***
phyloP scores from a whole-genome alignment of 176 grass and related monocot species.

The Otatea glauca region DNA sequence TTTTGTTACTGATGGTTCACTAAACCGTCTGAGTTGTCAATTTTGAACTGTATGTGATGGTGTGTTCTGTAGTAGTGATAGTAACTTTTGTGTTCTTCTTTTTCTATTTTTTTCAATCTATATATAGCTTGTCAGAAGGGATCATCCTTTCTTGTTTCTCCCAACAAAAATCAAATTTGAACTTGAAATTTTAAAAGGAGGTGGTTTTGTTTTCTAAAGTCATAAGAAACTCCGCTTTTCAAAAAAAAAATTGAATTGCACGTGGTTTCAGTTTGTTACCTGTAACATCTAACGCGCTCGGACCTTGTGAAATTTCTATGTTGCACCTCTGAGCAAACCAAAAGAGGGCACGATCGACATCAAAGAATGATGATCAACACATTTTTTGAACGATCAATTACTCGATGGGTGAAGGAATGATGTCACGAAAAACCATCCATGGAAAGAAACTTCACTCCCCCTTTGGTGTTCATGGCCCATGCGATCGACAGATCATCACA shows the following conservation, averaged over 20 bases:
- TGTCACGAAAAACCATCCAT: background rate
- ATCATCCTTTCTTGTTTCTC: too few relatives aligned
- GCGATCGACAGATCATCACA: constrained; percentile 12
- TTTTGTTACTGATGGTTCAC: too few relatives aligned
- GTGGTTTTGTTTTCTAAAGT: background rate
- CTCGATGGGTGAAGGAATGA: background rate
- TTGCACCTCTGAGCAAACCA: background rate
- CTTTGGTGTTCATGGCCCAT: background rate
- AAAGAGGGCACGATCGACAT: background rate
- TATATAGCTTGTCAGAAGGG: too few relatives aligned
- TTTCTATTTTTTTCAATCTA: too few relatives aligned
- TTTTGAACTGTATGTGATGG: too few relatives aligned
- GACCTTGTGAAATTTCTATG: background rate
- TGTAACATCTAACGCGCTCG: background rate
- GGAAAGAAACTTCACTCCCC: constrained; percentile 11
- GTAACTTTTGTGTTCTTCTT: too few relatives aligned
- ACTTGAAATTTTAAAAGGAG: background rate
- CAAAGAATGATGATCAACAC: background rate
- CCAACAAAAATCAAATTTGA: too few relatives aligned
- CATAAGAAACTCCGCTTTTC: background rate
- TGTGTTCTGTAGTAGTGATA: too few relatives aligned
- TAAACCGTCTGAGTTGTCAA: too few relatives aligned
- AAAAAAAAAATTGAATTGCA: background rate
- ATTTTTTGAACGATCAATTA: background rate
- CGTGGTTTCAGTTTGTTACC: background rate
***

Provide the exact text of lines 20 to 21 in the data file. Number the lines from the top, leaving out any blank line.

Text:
- CAAAGAATGATGATCAACAC: background rate
- CCAACAAAAATCAAATTTGA: too few relatives aligned